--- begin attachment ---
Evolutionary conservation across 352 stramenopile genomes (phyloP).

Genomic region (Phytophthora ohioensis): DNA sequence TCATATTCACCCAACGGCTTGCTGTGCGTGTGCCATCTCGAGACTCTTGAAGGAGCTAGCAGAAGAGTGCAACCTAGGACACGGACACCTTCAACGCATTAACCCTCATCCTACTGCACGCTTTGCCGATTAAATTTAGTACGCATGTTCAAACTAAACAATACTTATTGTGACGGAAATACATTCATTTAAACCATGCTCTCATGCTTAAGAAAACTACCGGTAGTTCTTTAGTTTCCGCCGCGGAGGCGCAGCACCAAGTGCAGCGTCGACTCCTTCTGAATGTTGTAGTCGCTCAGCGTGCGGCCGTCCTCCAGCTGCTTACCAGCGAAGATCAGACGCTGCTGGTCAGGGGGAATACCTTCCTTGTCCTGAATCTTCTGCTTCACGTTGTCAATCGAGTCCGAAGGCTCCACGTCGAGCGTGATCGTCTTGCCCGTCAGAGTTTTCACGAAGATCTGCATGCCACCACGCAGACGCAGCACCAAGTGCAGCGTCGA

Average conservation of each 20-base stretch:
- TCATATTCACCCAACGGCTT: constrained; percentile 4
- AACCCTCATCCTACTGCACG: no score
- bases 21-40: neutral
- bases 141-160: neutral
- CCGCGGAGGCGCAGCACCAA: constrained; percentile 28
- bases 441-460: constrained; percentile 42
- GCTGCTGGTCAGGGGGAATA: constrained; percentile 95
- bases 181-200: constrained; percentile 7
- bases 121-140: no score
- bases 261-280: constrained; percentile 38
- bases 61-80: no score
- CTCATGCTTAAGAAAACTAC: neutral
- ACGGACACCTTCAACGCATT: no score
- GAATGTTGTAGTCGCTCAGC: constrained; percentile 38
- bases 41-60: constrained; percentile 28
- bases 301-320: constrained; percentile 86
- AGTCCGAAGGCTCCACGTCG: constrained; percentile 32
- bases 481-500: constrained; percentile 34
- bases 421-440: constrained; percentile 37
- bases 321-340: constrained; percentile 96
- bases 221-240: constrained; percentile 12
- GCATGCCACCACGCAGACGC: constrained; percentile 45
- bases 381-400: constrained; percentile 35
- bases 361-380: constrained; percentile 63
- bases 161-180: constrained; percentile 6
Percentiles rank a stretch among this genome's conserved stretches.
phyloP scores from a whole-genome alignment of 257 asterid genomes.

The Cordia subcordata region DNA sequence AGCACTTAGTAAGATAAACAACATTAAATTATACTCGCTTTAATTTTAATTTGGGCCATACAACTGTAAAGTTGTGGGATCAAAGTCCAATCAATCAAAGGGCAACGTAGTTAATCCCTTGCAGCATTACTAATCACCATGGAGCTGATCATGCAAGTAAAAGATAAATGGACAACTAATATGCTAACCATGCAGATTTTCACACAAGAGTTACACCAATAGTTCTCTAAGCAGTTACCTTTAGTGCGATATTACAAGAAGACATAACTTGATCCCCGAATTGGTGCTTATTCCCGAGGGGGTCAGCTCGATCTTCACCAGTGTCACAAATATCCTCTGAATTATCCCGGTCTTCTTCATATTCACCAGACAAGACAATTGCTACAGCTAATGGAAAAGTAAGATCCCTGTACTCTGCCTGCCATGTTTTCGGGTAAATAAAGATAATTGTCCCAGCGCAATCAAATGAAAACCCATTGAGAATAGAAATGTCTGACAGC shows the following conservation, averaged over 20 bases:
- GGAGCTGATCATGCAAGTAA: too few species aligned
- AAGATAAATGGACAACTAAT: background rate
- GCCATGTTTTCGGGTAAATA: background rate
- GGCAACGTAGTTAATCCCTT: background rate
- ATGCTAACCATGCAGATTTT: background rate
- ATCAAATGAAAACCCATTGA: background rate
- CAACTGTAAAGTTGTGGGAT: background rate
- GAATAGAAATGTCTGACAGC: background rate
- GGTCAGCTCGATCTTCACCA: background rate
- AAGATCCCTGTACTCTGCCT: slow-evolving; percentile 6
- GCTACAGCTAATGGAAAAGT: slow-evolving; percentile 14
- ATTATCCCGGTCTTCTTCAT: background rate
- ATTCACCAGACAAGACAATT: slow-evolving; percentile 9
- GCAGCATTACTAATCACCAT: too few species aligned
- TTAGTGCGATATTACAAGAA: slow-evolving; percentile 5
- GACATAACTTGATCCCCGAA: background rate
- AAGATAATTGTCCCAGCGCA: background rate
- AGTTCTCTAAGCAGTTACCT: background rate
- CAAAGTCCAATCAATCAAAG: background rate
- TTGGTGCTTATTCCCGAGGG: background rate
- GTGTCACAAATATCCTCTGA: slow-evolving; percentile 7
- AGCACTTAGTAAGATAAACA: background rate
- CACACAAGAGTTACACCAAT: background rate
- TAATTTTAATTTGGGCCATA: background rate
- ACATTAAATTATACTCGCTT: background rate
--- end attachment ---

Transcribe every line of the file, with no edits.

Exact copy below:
Evolutionary conservation across 352 stramenopile genomes (phyloP).

Genomic region (Phytophthora ohioensis): DNA sequence TCATATTCACCCAACGGCTTGCTGTGCGTGTGCCATCTCGAGACTCTTGAAGGAGCTAGCAGAAGAGTGCAACCTAGGACACGGACACCTTCAACGCATTAACCCTCATCCTACTGCACGCTTTGCCGATTAAATTTAGTACGCATGTTCAAACTAAACAATACTTATTGTGACGGAAATACATTCATTTAAACCATGCTCTCATGCTTAAGAAAACTACCGGTAGTTCTTTAGTTTCCGCCGCGGAGGCGCAGCACCAAGTGCAGCGTCGACTCCTTCTGAATGTTGTAGTCGCTCAGCGTGCGGCCGTCCTCCAGCTGCTTACCAGCGAAGATCAGACGCTGCTGGTCAGGGGGAATACCTTCCTTGTCCTGAATCTTCTGCTTCACGTTGTCAATCGAGTCCGAAGGCTCCACGTCGAGCGTGATCGTCTTGCCCGTCAGAGTTTTCACGAAGATCTGCATGCCACCACGCAGACGCAGCACCAAGTGCAGCGTCGA

Average conservation of each 20-base stretch:
- TCATATTCACCCAACGGCTT: constrained; percentile 4
- AACCCTCATCCTACTGCACG: no score
- bases 21-40: neutral
- bases 141-160: neutral
- CCGCGGAGGCGCAGCACCAA: constrained; percentile 28
- bases 441-460: constrained; percentile 42
- GCTGCTGGTCAGGGGGAATA: constrained; percentile 95
- bases 181-200: constrained; percentile 7
- bases 121-140: no score
- bases 261-280: constrained; percentile 38
- bases 61-80: no score
- CTCATGCTTAAGAAAACTAC: neutral
- ACGGACACCTTCAACGCATT: no score
- GAATGTTGTAGTCGCTCAGC: constrained; percentile 38
- bases 41-60: constrained; percentile 28
- bases 301-320: constrained; percentile 86
- AGTCCGAAGGCTCCACGTCG: constrained; percentile 32
- bases 481-500: constrained; percentile 34
- bases 421-440: constrained; percentile 37
- bases 321-340: constrained; percentile 96
- bases 221-240: constrained; percentile 12
- GCATGCCACCACGCAGACGC: constrained; percentile 45
- bases 381-400: constrained; percentile 35
- bases 361-380: constrained; percentile 63
- bases 161-180: constrained; percentile 6
Percentiles rank a stretch among this genome's conserved stretches.
phyloP scores from a whole-genome alignment of 257 asterid genomes.

The Cordia subcordata region DNA sequence AGCACTTAGTAAGATAAACAACATTAAATTATACTCGCTTTAATTTTAATTTGGGCCATACAACTGTAAAGTTGTGGGATCAAAGTCCAATCAATCAAAGGGCAACGTAGTTAATCCCTTGCAGCATTACTAATCACCATGGAGCTGATCATGCAAGTAAAAGATAAATGGACAACTAATATGCTAACCATGCAGATTTTCACACAAGAGTTACACCAATAGTTCTCTAAGCAGTTACCTTTAGTGCGATATTACAAGAAGACATAACTTGATCCCCGAATTGGTGCTTATTCCCGAGGGGGTCAGCTCGATCTTCACCAGTGTCACAAATATCCTCTGAATTATCCCGGTCTTCTTCATATTCACCAGACAAGACAATTGCTACAGCTAATGGAAAAGTAAGATCCCTGTACTCTGCCTGCCATGTTTTCGGGTAAATAAAGATAATTGTCCCAGCGCAATCAAATGAAAACCCATTGAGAATAGAAATGTCTGACAGC shows the following conservation, averaged over 20 bases:
- GGAGCTGATCATGCAAGTAA: too few species aligned
- AAGATAAATGGACAACTAAT: background rate
- GCCATGTTTTCGGGTAAATA: background rate
- GGCAACGTAGTTAATCCCTT: background rate
- ATGCTAACCATGCAGATTTT: background rate
- ATCAAATGAAAACCCATTGA: background rate
- CAACTGTAAAGTTGTGGGAT: background rate
- GAATAGAAATGTCTGACAGC: background rate
- GGTCAGCTCGATCTTCACCA: background rate
- AAGATCCCTGTACTCTGCCT: slow-evolving; percentile 6
- GCTACAGCTAATGGAAAAGT: slow-evolving; percentile 14
- ATTATCCCGGTCTTCTTCAT: background rate
- ATTCACCAGACAAGACAATT: slow-evolving; percentile 9
- GCAGCATTACTAATCACCAT: too few species aligned
- TTAGTGCGATATTACAAGAA: slow-evolving; percentile 5
- GACATAACTTGATCCCCGAA: background rate
- AAGATAATTGTCCCAGCGCA: background rate
- AGTTCTCTAAGCAGTTACCT: background rate
- CAAAGTCCAATCAATCAAAG: background rate
- TTGGTGCTTATTCCCGAGGG: background rate
- GTGTCACAAATATCCTCTGA: slow-evolving; percentile 7
- AGCACTTAGTAAGATAAACA: background rate
- CACACAAGAGTTACACCAAT: background rate
- TAATTTTAATTTGGGCCATA: background rate
- ACATTAAATTATACTCGCTT: background rate